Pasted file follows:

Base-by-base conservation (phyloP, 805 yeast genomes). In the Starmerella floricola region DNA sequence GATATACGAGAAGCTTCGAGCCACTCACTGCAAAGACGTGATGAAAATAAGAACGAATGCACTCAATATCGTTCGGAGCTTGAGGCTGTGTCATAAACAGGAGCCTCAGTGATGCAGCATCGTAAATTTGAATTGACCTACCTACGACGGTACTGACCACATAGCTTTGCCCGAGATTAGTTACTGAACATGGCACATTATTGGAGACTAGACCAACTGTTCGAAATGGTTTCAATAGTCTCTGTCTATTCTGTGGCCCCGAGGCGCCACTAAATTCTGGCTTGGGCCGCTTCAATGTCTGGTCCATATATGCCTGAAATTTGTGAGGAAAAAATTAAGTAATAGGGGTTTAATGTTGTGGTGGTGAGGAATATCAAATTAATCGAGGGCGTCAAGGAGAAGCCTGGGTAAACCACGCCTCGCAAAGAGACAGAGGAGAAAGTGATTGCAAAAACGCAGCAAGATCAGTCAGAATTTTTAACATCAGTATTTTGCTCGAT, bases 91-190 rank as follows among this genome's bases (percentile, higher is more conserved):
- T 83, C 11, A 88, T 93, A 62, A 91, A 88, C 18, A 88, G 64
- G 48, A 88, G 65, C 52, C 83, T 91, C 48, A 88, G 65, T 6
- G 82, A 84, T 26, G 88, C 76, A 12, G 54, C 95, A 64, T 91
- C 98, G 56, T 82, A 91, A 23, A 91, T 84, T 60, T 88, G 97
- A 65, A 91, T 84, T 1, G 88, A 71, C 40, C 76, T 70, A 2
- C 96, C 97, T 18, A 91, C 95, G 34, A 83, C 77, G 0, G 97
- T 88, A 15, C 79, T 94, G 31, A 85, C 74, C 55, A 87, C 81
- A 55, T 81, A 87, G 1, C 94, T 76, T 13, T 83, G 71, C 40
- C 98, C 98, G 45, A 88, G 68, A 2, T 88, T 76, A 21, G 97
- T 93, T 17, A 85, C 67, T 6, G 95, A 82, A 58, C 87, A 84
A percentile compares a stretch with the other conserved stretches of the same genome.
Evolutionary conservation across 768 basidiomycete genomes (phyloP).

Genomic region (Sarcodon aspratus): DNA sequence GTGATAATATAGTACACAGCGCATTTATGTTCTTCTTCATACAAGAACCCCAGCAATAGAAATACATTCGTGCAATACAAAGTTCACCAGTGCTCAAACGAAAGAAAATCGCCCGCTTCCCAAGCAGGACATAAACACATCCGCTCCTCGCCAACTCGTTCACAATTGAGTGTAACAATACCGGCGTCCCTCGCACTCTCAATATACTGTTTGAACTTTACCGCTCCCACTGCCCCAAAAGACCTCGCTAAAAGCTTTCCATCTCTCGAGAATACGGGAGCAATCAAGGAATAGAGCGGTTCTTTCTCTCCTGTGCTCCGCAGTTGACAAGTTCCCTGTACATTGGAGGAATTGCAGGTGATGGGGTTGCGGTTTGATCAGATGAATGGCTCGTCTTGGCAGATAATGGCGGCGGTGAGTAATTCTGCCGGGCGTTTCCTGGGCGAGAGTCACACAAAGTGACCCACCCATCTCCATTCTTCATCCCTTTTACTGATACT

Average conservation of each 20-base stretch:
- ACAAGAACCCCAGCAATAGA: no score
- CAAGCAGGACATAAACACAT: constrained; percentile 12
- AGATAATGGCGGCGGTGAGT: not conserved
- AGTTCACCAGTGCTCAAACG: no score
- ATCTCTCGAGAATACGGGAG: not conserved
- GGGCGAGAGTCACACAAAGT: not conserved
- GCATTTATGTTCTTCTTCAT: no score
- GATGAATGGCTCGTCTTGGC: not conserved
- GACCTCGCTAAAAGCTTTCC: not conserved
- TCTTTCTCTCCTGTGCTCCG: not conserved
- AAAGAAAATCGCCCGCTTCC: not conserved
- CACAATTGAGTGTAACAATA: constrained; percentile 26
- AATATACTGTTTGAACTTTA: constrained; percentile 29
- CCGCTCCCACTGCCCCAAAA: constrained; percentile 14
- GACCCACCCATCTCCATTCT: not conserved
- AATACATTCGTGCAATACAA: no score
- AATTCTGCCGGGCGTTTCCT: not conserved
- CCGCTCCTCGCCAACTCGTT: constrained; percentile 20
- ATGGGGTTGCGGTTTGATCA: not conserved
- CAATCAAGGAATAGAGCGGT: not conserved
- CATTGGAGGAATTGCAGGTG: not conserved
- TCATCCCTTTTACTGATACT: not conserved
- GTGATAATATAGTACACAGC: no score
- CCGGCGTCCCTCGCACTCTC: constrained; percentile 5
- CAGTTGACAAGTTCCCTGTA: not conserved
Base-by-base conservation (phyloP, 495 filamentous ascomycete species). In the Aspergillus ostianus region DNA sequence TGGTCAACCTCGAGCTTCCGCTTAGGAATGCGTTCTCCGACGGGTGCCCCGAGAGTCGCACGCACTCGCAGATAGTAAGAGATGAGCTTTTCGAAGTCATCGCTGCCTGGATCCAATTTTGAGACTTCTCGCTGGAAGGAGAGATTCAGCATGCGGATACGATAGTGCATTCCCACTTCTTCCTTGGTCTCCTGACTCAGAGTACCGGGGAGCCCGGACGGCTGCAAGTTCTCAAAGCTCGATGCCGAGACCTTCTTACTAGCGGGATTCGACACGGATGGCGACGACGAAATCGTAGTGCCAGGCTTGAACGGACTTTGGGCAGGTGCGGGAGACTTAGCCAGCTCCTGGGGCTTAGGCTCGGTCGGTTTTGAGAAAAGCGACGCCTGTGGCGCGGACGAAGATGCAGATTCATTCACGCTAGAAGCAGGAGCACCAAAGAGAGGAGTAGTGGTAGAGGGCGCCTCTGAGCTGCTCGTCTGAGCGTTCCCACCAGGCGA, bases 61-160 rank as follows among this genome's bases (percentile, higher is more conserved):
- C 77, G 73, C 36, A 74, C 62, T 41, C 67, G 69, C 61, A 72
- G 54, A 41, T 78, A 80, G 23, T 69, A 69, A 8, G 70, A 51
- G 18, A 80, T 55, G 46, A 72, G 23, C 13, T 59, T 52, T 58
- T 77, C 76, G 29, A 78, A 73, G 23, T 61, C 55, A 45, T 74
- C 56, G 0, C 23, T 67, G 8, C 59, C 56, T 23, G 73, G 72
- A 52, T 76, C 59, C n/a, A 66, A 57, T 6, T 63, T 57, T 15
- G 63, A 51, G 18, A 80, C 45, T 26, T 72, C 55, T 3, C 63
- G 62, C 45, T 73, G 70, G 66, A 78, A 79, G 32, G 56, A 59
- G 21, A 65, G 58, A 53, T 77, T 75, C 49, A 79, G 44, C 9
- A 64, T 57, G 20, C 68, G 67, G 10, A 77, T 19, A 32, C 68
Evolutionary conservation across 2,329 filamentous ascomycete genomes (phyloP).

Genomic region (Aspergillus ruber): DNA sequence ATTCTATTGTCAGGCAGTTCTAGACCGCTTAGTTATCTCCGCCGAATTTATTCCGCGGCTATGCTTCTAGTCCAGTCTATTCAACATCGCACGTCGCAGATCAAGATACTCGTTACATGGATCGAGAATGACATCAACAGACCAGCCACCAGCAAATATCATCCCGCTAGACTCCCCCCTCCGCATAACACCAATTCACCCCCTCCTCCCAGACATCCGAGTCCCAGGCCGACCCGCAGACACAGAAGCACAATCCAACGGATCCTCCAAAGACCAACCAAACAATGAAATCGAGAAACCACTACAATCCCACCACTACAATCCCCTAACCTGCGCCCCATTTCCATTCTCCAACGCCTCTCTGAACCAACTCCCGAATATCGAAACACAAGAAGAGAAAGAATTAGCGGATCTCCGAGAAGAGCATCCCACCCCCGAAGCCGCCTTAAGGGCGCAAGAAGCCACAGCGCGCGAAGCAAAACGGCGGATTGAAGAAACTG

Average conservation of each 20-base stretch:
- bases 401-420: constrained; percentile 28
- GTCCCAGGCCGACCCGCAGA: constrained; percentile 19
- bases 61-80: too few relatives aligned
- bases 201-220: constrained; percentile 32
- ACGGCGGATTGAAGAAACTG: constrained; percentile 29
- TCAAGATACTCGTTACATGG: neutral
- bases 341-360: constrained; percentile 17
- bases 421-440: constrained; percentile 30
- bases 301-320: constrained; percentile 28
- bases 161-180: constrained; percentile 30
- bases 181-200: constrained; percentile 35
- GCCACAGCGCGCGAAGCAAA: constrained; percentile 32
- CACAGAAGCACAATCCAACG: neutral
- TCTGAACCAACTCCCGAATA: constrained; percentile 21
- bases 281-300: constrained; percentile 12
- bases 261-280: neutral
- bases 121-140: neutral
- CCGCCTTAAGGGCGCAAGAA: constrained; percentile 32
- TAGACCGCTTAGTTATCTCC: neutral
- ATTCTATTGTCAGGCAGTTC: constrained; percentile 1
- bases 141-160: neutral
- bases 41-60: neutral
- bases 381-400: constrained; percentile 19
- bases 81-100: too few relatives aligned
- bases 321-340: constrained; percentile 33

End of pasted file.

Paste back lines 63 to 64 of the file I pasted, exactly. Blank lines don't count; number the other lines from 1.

- bases 301-320: constrained; percentile 28
- bases 161-180: constrained; percentile 30